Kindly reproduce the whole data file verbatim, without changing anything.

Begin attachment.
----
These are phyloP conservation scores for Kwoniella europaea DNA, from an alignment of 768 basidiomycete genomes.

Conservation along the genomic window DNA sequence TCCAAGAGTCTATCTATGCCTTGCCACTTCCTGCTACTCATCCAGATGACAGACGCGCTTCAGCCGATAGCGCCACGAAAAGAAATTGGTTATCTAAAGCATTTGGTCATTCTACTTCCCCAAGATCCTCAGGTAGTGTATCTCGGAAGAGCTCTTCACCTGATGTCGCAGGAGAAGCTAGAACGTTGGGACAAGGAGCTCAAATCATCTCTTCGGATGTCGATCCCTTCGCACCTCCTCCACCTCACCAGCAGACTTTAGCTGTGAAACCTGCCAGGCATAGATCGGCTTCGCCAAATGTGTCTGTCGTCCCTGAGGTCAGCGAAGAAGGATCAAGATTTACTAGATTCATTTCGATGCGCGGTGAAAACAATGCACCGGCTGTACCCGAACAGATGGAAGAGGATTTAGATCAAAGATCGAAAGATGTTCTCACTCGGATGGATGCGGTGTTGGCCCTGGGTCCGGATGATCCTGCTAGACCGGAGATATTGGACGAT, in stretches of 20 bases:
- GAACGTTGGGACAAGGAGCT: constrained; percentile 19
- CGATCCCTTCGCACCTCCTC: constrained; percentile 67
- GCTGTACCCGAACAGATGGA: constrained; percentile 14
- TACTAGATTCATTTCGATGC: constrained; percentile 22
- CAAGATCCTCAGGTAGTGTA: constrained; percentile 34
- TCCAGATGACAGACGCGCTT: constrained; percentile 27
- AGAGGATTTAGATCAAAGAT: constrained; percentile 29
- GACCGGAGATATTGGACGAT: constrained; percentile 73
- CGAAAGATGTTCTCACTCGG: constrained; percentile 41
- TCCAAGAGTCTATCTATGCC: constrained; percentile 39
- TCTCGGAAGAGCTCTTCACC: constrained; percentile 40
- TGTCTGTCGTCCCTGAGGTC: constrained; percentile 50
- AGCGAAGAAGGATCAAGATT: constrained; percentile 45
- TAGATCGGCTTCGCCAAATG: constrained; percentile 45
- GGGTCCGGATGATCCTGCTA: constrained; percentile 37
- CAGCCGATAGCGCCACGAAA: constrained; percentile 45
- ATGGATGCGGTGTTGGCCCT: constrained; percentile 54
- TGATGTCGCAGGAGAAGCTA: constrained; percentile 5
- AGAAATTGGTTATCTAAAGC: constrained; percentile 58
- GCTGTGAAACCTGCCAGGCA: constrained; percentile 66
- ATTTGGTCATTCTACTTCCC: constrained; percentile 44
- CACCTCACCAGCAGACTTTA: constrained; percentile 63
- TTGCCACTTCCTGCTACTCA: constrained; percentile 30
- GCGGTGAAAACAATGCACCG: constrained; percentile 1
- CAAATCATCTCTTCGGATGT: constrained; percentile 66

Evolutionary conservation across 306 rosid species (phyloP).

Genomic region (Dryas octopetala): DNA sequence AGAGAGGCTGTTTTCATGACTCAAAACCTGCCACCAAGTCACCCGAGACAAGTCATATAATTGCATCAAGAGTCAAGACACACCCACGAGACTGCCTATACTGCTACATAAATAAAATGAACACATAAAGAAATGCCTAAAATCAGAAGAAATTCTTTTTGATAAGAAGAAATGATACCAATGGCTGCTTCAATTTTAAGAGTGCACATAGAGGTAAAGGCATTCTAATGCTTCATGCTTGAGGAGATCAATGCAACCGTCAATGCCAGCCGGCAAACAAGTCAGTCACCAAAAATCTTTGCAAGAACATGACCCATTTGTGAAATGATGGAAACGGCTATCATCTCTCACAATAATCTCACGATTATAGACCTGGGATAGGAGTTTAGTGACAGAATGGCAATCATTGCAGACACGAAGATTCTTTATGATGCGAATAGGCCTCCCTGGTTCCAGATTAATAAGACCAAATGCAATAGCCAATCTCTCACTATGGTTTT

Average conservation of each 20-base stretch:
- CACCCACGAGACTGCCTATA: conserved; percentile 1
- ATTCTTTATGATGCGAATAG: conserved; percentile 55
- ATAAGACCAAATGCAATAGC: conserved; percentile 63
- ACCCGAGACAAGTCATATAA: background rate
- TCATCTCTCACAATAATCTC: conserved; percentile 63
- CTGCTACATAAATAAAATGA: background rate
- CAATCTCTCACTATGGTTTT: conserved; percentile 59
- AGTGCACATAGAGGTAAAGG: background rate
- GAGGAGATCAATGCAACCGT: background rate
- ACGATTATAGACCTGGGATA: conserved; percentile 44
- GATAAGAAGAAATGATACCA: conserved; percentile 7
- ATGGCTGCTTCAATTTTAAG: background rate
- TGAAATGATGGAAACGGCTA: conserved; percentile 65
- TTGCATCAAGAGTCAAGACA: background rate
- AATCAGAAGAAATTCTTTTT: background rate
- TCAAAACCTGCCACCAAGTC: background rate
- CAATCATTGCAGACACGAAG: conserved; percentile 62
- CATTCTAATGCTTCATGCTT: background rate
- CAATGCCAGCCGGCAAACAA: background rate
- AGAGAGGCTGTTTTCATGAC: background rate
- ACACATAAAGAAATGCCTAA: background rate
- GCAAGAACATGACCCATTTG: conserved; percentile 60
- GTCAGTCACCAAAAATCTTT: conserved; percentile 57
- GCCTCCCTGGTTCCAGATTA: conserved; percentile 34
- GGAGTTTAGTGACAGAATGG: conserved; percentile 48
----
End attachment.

These are phyloP conservation scores for Kwoniella europaea DNA, from an alignment of 768 basidiomycete genomes.

Conservation along the genomic window DNA sequence TCCAAGAGTCTATCTATGCCTTGCCACTTCCTGCTACTCATCCAGATGACAGACGCGCTTCAGCCGATAGCGCCACGAAAAGAAATTGGTTATCTAAAGCATTTGGTCATTCTACTTCCCCAAGATCCTCAGGTAGTGTATCTCGGAAGAGCTCTTCACCTGATGTCGCAGGAGAAGCTAGAACGTTGGGACAAGGAGCTCAAATCATCTCTTCGGATGTCGATCCCTTCGCACCTCCTCCACCTCACCAGCAGACTTTAGCTGTGAAACCTGCCAGGCATAGATCGGCTTCGCCAAATGTGTCTGTCGTCCCTGAGGTCAGCGAAGAAGGATCAAGATTTACTAGATTCATTTCGATGCGCGGTGAAAACAATGCACCGGCTGTACCCGAACAGATGGAAGAGGATTTAGATCAAAGATCGAAAGATGTTCTCACTCGGATGGATGCGGTGTTGGCCCTGGGTCCGGATGATCCTGCTAGACCGGAGATATTGGACGAT, in stretches of 20 bases:
- GAACGTTGGGACAAGGAGCT: constrained; percentile 19
- CGATCCCTTCGCACCTCCTC: constrained; percentile 67
- GCTGTACCCGAACAGATGGA: constrained; percentile 14
- TACTAGATTCATTTCGATGC: constrained; percentile 22
- CAAGATCCTCAGGTAGTGTA: constrained; percentile 34
- TCCAGATGACAGACGCGCTT: constrained; percentile 27
- AGAGGATTTAGATCAAAGAT: constrained; percentile 29
- GACCGGAGATATTGGACGAT: constrained; percentile 73
- CGAAAGATGTTCTCACTCGG: constrained; percentile 41
- TCCAAGAGTCTATCTATGCC: constrained; percentile 39
- TCTCGGAAGAGCTCTTCACC: constrained; percentile 40
- TGTCTGTCGTCCCTGAGGTC: constrained; percentile 50
- AGCGAAGAAGGATCAAGATT: constrained; percentile 45
- TAGATCGGCTTCGCCAAATG: constrained; percentile 45
- GGGTCCGGATGATCCTGCTA: constrained; percentile 37
- CAGCCGATAGCGCCACGAAA: constrained; percentile 45
- ATGGATGCGGTGTTGGCCCT: constrained; percentile 54
- TGATGTCGCAGGAGAAGCTA: constrained; percentile 5
- AGAAATTGGTTATCTAAAGC: constrained; percentile 58
- GCTGTGAAACCTGCCAGGCA: constrained; percentile 66
- ATTTGGTCATTCTACTTCCC: constrained; percentile 44
- CACCTCACCAGCAGACTTTA: constrained; percentile 63
- TTGCCACTTCCTGCTACTCA: constrained; percentile 30
- GCGGTGAAAACAATGCACCG: constrained; percentile 1
- CAAATCATCTCTTCGGATGT: constrained; percentile 66

Evolutionary conservation across 306 rosid species (phyloP).

Genomic region (Dryas octopetala): DNA sequence AGAGAGGCTGTTTTCATGACTCAAAACCTGCCACCAAGTCACCCGAGACAAGTCATATAATTGCATCAAGAGTCAAGACACACCCACGAGACTGCCTATACTGCTACATAAATAAAATGAACACATAAAGAAATGCCTAAAATCAGAAGAAATTCTTTTTGATAAGAAGAAATGATACCAATGGCTGCTTCAATTTTAAGAGTGCACATAGAGGTAAAGGCATTCTAATGCTTCATGCTTGAGGAGATCAATGCAACCGTCAATGCCAGCCGGCAAACAAGTCAGTCACCAAAAATCTTTGCAAGAACATGACCCATTTGTGAAATGATGGAAACGGCTATCATCTCTCACAATAATCTCACGATTATAGACCTGGGATAGGAGTTTAGTGACAGAATGGCAATCATTGCAGACACGAAGATTCTTTATGATGCGAATAGGCCTCCCTGGTTCCAGATTAATAAGACCAAATGCAATAGCCAATCTCTCACTATGGTTTT

Average conservation of each 20-base stretch:
- CACCCACGAGACTGCCTATA: conserved; percentile 1
- ATTCTTTATGATGCGAATAG: conserved; percentile 55
- ATAAGACCAAATGCAATAGC: conserved; percentile 63
- ACCCGAGACAAGTCATATAA: background rate
- TCATCTCTCACAATAATCTC: conserved; percentile 63
- CTGCTACATAAATAAAATGA: background rate
- CAATCTCTCACTATGGTTTT: conserved; percentile 59
- AGTGCACATAGAGGTAAAGG: background rate
- GAGGAGATCAATGCAACCGT: background rate
- ACGATTATAGACCTGGGATA: conserved; percentile 44
- GATAAGAAGAAATGATACCA: conserved; percentile 7
- ATGGCTGCTTCAATTTTAAG: background rate
- TGAAATGATGGAAACGGCTA: conserved; percentile 65
- TTGCATCAAGAGTCAAGACA: background rate
- AATCAGAAGAAATTCTTTTT: background rate
- TCAAAACCTGCCACCAAGTC: background rate
- CAATCATTGCAGACACGAAG: conserved; percentile 62
- CATTCTAATGCTTCATGCTT: background rate
- CAATGCCAGCCGGCAAACAA: background rate
- AGAGAGGCTGTTTTCATGAC: background rate
- ACACATAAAGAAATGCCTAA: background rate
- GCAAGAACATGACCCATTTG: conserved; percentile 60
- GTCAGTCACCAAAAATCTTT: conserved; percentile 57
- GCCTCCCTGGTTCCAGATTA: conserved; percentile 34
- GGAGTTTAGTGACAGAATGG: conserved; percentile 48